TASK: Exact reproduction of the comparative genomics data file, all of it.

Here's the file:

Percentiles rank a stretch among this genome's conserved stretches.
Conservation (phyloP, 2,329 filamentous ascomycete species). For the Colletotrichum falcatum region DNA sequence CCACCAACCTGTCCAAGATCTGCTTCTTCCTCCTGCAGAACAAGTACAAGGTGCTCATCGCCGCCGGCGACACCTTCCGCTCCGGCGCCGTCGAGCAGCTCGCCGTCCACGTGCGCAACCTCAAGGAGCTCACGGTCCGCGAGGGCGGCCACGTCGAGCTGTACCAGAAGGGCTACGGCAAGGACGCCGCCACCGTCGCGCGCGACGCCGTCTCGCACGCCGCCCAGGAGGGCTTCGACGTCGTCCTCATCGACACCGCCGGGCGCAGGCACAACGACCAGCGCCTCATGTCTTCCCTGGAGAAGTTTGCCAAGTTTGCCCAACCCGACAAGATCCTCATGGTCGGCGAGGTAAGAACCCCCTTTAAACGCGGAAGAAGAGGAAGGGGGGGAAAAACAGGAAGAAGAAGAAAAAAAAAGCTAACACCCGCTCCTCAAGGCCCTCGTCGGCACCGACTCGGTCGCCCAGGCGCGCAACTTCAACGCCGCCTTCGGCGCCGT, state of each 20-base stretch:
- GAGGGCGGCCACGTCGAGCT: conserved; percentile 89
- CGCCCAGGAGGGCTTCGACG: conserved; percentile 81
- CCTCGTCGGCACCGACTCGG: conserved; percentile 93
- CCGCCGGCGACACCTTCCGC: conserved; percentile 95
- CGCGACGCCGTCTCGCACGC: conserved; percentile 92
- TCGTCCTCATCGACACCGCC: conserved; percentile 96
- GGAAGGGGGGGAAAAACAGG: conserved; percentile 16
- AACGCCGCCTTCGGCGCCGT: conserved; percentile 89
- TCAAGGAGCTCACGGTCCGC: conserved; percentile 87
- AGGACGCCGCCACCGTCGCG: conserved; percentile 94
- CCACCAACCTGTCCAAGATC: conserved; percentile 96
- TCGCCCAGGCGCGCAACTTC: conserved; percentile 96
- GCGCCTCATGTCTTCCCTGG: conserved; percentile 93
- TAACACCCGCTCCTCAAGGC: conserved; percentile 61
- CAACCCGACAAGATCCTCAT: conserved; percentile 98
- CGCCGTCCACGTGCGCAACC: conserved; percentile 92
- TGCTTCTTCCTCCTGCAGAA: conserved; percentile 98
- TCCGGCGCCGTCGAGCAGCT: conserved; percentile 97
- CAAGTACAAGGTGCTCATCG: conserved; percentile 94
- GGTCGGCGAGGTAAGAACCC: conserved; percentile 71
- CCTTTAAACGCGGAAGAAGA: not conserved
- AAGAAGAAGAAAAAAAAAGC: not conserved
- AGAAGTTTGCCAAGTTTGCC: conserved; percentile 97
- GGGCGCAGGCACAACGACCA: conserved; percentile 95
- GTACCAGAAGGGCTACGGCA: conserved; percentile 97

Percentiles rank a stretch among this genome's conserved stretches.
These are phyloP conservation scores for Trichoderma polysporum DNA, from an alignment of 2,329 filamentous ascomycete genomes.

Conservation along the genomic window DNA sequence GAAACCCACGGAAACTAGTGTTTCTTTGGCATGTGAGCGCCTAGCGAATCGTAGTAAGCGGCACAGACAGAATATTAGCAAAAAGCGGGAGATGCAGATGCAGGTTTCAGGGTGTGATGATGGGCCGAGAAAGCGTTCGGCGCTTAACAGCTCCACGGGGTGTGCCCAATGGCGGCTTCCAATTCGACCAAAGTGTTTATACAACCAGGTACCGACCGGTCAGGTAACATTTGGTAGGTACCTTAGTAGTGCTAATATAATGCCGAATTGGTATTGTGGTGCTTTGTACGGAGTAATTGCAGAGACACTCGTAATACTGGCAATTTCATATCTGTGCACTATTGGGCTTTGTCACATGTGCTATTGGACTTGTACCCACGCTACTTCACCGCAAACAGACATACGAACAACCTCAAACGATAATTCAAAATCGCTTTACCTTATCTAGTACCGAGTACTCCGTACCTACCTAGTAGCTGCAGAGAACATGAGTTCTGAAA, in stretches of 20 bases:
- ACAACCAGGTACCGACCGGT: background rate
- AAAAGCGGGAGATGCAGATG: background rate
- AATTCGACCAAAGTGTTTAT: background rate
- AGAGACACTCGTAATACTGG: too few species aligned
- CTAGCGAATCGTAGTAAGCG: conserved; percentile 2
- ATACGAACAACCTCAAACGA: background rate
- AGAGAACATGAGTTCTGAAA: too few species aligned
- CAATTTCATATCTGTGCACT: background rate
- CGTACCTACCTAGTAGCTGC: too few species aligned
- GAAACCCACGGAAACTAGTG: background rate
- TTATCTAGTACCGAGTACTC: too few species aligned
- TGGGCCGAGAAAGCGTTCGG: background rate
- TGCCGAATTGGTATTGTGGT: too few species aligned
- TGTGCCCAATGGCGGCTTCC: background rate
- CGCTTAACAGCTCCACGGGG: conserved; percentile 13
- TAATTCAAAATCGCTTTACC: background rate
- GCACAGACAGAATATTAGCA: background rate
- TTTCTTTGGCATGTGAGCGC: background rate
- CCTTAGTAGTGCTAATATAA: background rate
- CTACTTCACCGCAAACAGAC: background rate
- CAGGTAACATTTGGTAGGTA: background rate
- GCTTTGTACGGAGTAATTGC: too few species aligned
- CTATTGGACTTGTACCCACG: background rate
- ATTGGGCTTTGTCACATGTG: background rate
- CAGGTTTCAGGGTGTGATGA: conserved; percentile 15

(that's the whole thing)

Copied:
Percentiles rank a stretch among this genome's conserved stretches.
Conservation (phyloP, 2,329 filamentous ascomycete species). For the Colletotrichum falcatum region DNA sequence CCACCAACCTGTCCAAGATCTGCTTCTTCCTCCTGCAGAACAAGTACAAGGTGCTCATCGCCGCCGGCGACACCTTCCGCTCCGGCGCCGTCGAGCAGCTCGCCGTCCACGTGCGCAACCTCAAGGAGCTCACGGTCCGCGAGGGCGGCCACGTCGAGCTGTACCAGAAGGGCTACGGCAAGGACGCCGCCACCGTCGCGCGCGACGCCGTCTCGCACGCCGCCCAGGAGGGCTTCGACGTCGTCCTCATCGACACCGCCGGGCGCAGGCACAACGACCAGCGCCTCATGTCTTCCCTGGAGAAGTTTGCCAAGTTTGCCCAACCCGACAAGATCCTCATGGTCGGCGAGGTAAGAACCCCCTTTAAACGCGGAAGAAGAGGAAGGGGGGGAAAAACAGGAAGAAGAAGAAAAAAAAAGCTAACACCCGCTCCTCAAGGCCCTCGTCGGCACCGACTCGGTCGCCCAGGCGCGCAACTTCAACGCCGCCTTCGGCGCCGT, state of each 20-base stretch:
- GAGGGCGGCCACGTCGAGCT: conserved; percentile 89
- CGCCCAGGAGGGCTTCGACG: conserved; percentile 81
- CCTCGTCGGCACCGACTCGG: conserved; percentile 93
- CCGCCGGCGACACCTTCCGC: conserved; percentile 95
- CGCGACGCCGTCTCGCACGC: conserved; percentile 92
- TCGTCCTCATCGACACCGCC: conserved; percentile 96
- GGAAGGGGGGGAAAAACAGG: conserved; percentile 16
- AACGCCGCCTTCGGCGCCGT: conserved; percentile 89
- TCAAGGAGCTCACGGTCCGC: conserved; percentile 87
- AGGACGCCGCCACCGTCGCG: conserved; percentile 94
- CCACCAACCTGTCCAAGATC: conserved; percentile 96
- TCGCCCAGGCGCGCAACTTC: conserved; percentile 96
- GCGCCTCATGTCTTCCCTGG: conserved; percentile 93
- TAACACCCGCTCCTCAAGGC: conserved; percentile 61
- CAACCCGACAAGATCCTCAT: conserved; percentile 98
- CGCCGTCCACGTGCGCAACC: conserved; percentile 92
- TGCTTCTTCCTCCTGCAGAA: conserved; percentile 98
- TCCGGCGCCGTCGAGCAGCT: conserved; percentile 97
- CAAGTACAAGGTGCTCATCG: conserved; percentile 94
- GGTCGGCGAGGTAAGAACCC: conserved; percentile 71
- CCTTTAAACGCGGAAGAAGA: not conserved
- AAGAAGAAGAAAAAAAAAGC: not conserved
- AGAAGTTTGCCAAGTTTGCC: conserved; percentile 97
- GGGCGCAGGCACAACGACCA: conserved; percentile 95
- GTACCAGAAGGGCTACGGCA: conserved; percentile 97

Percentiles rank a stretch among this genome's conserved stretches.
These are phyloP conservation scores for Trichoderma polysporum DNA, from an alignment of 2,329 filamentous ascomycete genomes.

Conservation along the genomic window DNA sequence GAAACCCACGGAAACTAGTGTTTCTTTGGCATGTGAGCGCCTAGCGAATCGTAGTAAGCGGCACAGACAGAATATTAGCAAAAAGCGGGAGATGCAGATGCAGGTTTCAGGGTGTGATGATGGGCCGAGAAAGCGTTCGGCGCTTAACAGCTCCACGGGGTGTGCCCAATGGCGGCTTCCAATTCGACCAAAGTGTTTATACAACCAGGTACCGACCGGTCAGGTAACATTTGGTAGGTACCTTAGTAGTGCTAATATAATGCCGAATTGGTATTGTGGTGCTTTGTACGGAGTAATTGCAGAGACACTCGTAATACTGGCAATTTCATATCTGTGCACTATTGGGCTTTGTCACATGTGCTATTGGACTTGTACCCACGCTACTTCACCGCAAACAGACATACGAACAACCTCAAACGATAATTCAAAATCGCTTTACCTTATCTAGTACCGAGTACTCCGTACCTACCTAGTAGCTGCAGAGAACATGAGTTCTGAAA, in stretches of 20 bases:
- ACAACCAGGTACCGACCGGT: background rate
- AAAAGCGGGAGATGCAGATG: background rate
- AATTCGACCAAAGTGTTTAT: background rate
- AGAGACACTCGTAATACTGG: too few species aligned
- CTAGCGAATCGTAGTAAGCG: conserved; percentile 2
- ATACGAACAACCTCAAACGA: background rate
- AGAGAACATGAGTTCTGAAA: too few species aligned
- CAATTTCATATCTGTGCACT: background rate
- CGTACCTACCTAGTAGCTGC: too few species aligned
- GAAACCCACGGAAACTAGTG: background rate
- TTATCTAGTACCGAGTACTC: too few species aligned
- TGGGCCGAGAAAGCGTTCGG: background rate
- TGCCGAATTGGTATTGTGGT: too few species aligned
- TGTGCCCAATGGCGGCTTCC: background rate
- CGCTTAACAGCTCCACGGGG: conserved; percentile 13
- TAATTCAAAATCGCTTTACC: background rate
- GCACAGACAGAATATTAGCA: background rate
- TTTCTTTGGCATGTGAGCGC: background rate
- CCTTAGTAGTGCTAATATAA: background rate
- CTACTTCACCGCAAACAGAC: background rate
- CAGGTAACATTTGGTAGGTA: background rate
- GCTTTGTACGGAGTAATTGC: too few species aligned
- CTATTGGACTTGTACCCACG: background rate
- ATTGGGCTTTGTCACATGTG: background rate
- CAGGTTTCAGGGTGTGATGA: conserved; percentile 15